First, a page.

An internationally-known Oak Ridge scientist whose research continues to impact modern medicine has passed away. Liane Russell died Saturday morning.
The 95-year-old was an Oak Ridge National Labratory Corporate Fellow and one of the state’s leading conservationists. She was also a founder of the nonprofit environmental advocacy group, Tennessee Citizens for Wilderness Planning.
A TCWP board member, Jimmy Groton, said he and the people close to Dr. Russell are all feeling her loss. He’s remembering her as an unwavering advocate for both science and protecting environmental resources.
“Knowing that she’s not going to be helping us with the newsletter or figuring out the next environmental problem, it’s a big, big jolt. There’s a big hole in my heart,” Groton said.
Dr. Russell achieved international recognition. Some of her research detailing the genetic risk to humans from radiation and chemicals. She also discovered the Y chromosome is male-determining.
“She came at a time when women weren’t being recognized much at all in academia and stuff like that. She never let that slow her down,” said Groton.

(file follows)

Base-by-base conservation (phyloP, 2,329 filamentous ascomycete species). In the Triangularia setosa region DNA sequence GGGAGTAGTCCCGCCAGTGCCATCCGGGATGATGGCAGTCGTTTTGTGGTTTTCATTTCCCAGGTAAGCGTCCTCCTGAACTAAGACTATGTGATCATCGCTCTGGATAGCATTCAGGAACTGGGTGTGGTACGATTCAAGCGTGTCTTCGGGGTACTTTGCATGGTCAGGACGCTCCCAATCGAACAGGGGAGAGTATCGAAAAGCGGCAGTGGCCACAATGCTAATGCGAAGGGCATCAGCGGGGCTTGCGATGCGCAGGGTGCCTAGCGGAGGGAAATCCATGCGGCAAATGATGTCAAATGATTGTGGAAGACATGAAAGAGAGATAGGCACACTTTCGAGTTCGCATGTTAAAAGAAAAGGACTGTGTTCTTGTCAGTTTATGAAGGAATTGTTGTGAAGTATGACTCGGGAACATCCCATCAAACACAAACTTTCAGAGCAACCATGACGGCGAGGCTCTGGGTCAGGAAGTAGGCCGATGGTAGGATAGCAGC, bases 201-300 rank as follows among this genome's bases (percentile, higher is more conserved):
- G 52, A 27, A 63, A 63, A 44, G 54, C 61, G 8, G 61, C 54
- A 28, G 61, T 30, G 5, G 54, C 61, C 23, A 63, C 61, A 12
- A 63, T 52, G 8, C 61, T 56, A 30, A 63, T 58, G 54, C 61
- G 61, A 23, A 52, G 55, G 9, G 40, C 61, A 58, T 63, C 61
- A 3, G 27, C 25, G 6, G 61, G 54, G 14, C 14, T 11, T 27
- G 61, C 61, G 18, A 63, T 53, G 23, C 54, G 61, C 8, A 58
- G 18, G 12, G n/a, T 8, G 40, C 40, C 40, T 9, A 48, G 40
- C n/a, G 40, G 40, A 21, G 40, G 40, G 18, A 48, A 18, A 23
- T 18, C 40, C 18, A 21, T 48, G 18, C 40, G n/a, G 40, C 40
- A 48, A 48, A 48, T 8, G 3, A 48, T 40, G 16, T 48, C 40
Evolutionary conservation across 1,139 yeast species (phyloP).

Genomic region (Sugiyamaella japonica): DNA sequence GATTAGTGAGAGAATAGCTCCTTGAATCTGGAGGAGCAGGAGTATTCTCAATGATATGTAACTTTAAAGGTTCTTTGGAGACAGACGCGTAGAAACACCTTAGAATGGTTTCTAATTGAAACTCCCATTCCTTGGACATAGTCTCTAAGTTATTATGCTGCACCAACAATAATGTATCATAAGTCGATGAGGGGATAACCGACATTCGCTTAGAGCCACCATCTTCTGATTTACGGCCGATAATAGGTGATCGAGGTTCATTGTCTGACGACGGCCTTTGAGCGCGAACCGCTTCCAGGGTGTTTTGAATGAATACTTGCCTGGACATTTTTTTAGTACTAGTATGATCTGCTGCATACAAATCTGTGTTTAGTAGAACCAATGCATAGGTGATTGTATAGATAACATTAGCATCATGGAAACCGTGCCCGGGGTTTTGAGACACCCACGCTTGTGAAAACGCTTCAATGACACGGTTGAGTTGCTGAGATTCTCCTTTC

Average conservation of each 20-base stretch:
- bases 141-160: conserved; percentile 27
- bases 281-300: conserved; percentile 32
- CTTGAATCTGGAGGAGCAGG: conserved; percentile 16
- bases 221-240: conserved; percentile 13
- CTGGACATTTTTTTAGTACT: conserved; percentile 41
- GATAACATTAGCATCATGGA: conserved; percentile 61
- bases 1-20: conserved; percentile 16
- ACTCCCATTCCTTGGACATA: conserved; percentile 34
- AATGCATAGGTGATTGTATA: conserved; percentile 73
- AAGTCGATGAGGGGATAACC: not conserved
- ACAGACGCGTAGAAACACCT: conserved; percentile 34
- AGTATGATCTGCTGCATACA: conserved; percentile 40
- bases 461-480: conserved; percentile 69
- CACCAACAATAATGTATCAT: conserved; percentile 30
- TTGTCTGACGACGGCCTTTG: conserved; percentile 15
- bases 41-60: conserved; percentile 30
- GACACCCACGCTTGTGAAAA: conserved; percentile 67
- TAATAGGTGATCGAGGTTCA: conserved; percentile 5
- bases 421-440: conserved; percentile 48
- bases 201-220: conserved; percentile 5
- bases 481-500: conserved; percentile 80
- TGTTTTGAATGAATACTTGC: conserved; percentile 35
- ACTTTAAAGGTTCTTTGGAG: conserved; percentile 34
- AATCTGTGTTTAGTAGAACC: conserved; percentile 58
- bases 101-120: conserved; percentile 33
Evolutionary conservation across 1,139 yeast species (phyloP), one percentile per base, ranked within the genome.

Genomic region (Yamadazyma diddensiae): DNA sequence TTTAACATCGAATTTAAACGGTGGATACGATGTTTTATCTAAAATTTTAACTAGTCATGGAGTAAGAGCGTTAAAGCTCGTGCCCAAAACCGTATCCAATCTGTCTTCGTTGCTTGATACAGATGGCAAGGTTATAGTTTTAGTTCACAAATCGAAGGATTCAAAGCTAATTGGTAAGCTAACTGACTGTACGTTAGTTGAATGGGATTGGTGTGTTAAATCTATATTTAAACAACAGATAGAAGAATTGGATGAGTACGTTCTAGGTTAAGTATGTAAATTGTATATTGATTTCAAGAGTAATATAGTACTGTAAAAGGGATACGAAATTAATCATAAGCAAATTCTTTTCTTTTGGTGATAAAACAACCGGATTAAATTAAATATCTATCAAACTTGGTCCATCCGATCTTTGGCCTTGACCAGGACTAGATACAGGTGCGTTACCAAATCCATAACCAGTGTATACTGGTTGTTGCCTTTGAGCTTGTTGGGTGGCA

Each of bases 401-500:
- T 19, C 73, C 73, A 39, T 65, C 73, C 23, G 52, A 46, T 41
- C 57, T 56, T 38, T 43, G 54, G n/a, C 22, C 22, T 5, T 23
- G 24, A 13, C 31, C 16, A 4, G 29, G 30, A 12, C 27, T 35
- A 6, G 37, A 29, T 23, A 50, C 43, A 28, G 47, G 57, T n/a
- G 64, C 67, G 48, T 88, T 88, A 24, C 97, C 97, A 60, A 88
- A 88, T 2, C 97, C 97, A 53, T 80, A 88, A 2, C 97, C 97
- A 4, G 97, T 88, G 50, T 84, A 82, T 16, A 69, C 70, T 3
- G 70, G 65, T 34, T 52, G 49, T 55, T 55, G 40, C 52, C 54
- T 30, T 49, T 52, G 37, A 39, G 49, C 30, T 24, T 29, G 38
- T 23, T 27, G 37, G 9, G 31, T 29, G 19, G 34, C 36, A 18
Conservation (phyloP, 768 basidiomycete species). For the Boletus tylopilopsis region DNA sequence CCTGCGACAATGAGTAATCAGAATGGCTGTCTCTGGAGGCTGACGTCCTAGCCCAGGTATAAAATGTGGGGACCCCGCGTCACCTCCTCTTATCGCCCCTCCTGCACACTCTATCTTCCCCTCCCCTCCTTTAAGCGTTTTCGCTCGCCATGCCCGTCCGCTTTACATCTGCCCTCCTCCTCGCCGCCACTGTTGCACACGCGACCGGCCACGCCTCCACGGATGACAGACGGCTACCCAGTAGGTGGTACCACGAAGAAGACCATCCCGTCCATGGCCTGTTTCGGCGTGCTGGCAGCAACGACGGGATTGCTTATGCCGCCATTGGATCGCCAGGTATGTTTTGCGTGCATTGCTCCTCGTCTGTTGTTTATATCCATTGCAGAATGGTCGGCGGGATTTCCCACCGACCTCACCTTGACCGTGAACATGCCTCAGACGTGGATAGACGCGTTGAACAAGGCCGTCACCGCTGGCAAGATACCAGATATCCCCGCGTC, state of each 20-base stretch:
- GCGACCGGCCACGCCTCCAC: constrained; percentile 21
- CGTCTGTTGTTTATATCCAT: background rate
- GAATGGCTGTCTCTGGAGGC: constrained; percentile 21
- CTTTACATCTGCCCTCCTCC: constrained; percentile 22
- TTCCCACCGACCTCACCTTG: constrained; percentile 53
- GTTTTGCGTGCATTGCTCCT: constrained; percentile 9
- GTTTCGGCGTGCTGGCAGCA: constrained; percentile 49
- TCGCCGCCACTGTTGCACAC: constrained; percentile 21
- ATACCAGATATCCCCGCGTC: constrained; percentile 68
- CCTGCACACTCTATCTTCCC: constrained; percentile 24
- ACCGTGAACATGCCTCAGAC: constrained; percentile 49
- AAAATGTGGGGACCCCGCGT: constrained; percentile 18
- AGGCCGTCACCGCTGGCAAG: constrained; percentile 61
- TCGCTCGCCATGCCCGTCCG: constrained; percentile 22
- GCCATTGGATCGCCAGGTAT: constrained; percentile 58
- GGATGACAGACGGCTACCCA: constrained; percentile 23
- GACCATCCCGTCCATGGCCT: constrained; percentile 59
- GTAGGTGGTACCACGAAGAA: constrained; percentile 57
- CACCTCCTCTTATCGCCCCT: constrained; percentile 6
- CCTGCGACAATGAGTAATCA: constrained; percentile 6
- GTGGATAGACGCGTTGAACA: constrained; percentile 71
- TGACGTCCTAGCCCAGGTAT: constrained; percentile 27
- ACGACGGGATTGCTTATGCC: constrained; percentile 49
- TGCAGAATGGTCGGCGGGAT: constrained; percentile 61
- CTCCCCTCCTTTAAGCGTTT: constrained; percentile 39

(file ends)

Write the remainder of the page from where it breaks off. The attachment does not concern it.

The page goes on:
People around the world know of Dr. Russell and her work. But Jimmy Groton has some personal memories. One in particular is watching the solar eclipse a few years ago.
“We just hung out and made a day of it. Swam and played in the water and watched the eclipse happen. So that was a blast,” he said.
Her legacy? Groton says it’s fighting for what you’re passionate about. And two of her biggest passions were science and the environment.
“We don’t have her with us physically but we definitely have her in our hearts and in our brains. In that regard, she’ll always live,” he said.
The Tennessee Citizens for Wilderness Planning putting out a note on its Facebook page Monday that Dr. Russell was not only a scientist and leader in conservation and environmental advocacy but also a friend and role model, adding quote, “we will miss her.”